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Covering the villages of Wilsden and Harecroft

This Week in 1918

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21st April – The day after shooting down his eightieth Allied plane, the German fighter ace Baron Manfred von Richthofen, the Red Baron, was shot down by an Australian anti-aircraft machine-gun crew, whilst dogfighting with Canadian pilots in the air above the Somme. Von Richthofen managed to land his plane, but when nearby Australian troops reached it, he had died of his wounds. Von Richthofen was the most successful fighter pilot of the war, with eighty confirmed victories – the most successful Allied pilots were the Frenchman René Fonck, with seventy-five confirmed victories, and Canadian Billy Bishop, with seventy-two.


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Image of Manfred Von Richthofen taken in c.1917, from Wikimedia Commons


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Sources

Gilbert, M First World War

Keighley News Archive (accessed via Bradford Libraries website)

 

This Week in 1918

9th April - The British House of Commons extended conscription to Ireland, introducing the Irish Conscription Bill. This measure had previously been rejected due to the opposition of Irish Nationalists. However, it was not just the Nationalists who objected, across Ireland people were united in opposition to the bill. The Lord Mayor of Dublin, representatives of Sinn Fein, the Irish Parliamentary Party, the Labour Party, and Independents assembled at the Mansion House on 18th April and adopted the following resolution:

“Denying the right of the British Government to enforce compulsory service in this country, we pledge ourselves solemnly to one another to resist conscription by the most effective means at our disposal … The Irish people have a right to resist by every means that are consonant with the law of God”

Irish Trade Unions began to prepare for an all-Ireland General Strike, whilst across the country, groups of volunteers began to prepare to resist martial law, if it was imposed.

Bingley Petty Sessions

A WILSDEN BOY’S TEMPTATION

A 16 year-old Wilsden apprentice named Stephen Craven was charged with stealing £3 from the dwelling house of Mrs. Sarah Pullan, 15, Garden View, Wilsden. Superintendent Slack stated that Mrs. Pullan lived next door to the prisoner, who resided with his grandmother. About 7 p.m. on March 26 Mrs. Pullan went into the prisoner’s grandmother’s house, and as she walked in the prisoner went out. On her return she did not notice that anything had been disturbed, but when the following night she had occasion to go upstairs she found that a box in bedroom had been opened and £3 stolen. Suspicion fell upon on the lad, and eventually his uncle brought him to the Harden Police Station. When charged, he replied “I did take it and spent nearly £2 in different shops and picture houses in Bradford” – Sarah Pullan gave evidence bearing out that statement. The lad’s uncle spoke as to the boy’s conduct, and stated that this was not the first time that he had misbehaved. The Rev. F. C. Rollin said he had known the lad for three and a-half years, and he had done good work in connection with the church. The prisoner was fined £3 and costs.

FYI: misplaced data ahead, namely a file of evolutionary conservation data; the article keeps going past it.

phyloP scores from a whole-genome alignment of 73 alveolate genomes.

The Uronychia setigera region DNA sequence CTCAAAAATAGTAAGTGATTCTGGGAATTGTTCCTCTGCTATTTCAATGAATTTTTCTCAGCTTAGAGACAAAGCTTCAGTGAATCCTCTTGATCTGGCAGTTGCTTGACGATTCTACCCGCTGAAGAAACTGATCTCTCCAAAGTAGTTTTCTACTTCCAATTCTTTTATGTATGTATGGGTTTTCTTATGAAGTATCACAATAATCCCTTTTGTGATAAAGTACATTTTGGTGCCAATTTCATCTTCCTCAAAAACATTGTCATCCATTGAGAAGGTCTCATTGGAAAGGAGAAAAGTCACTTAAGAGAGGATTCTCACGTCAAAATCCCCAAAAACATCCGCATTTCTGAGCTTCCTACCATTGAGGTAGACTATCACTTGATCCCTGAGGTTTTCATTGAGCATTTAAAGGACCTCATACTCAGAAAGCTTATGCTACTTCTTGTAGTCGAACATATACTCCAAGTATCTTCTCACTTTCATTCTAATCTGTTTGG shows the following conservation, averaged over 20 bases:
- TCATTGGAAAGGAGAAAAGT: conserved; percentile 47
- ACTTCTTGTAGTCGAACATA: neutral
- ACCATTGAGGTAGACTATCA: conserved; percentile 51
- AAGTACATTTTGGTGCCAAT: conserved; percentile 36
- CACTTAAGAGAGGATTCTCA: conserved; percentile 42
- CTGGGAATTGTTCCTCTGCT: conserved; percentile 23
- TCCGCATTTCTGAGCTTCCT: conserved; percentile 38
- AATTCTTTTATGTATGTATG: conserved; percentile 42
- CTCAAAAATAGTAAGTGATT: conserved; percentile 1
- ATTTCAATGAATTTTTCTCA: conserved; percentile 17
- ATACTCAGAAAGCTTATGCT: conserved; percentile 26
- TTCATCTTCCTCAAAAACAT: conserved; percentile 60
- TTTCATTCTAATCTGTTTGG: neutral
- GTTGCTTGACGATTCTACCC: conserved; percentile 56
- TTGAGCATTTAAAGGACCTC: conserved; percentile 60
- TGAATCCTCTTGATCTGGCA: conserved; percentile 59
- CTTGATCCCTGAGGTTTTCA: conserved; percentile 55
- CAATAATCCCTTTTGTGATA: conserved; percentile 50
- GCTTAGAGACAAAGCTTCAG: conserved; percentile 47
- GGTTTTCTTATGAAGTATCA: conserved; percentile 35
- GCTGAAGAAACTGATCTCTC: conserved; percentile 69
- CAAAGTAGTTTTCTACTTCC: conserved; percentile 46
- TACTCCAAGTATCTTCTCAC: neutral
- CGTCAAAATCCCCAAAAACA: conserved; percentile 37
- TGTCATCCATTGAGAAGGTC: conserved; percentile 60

- Keighley News, 13th April 1918

Sources

Gilbert, M First World War

Keighley News Archive (accessed via Bradford Libraries website)

 

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The Lady Challenger

That the war question must take precedence over all others in the election is recognised even by the lady challenger, who has come down from London to test the right of women to stand for Parliament. She puts the vigorous prosecution of the war first and foremost in her programme. The special claims of women are accorded a second place. Under the circumstances it is not easy to see what useful purpose can be served springing on the public such a novelty as a female candidature. On the contrary, it would be apt to give rise to misapprehension. One thing certain is that German commentators, if they give any attention to the matter at all, would interpret it as an evidence of social unsettlement and sex antagonism in this country. They would be quite incapable of grasping those fine points of constitutional law which Miss Boyle is so desirous of settling. As for the people at home, they would be likely to look upon such a candidature as rather in the nature of an untimely curiosity. It would not be regarded with the seriousness and concentrated attention which might be looked for were the “test” delayed until more normal conditions prevail.

The Law and Lady Candidatures

As to whether or not, if Miss Boyle persists in offering herself for nomination, her nomination will be accepted, that is a question which is still exciting a good deal of speculation. All that can be said is that the legal rulings so far are all against the recognition of women as Parliamentary candidates. In what is perhaps the best-known work on election law it is clearly laid down that “by the custom of England, and by reason of their sex, women are not eligible to serve in Parliament”, and it is further stated that “if a woman were to be nominated as candidate the votes for her would be thrown away. The fact of her disqualification would be notorious, and every man would be presumed to know the law. At the General Election of 1885 Miss Helen Taylor tendered her nomination to the returning officer for Camberwell, and he rejected it, and his rejection was not questioned in a court of law”.
 Keighley News, 6th April 1918

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Sources

Keighley News Archive (accessed via Bradford Libraries website)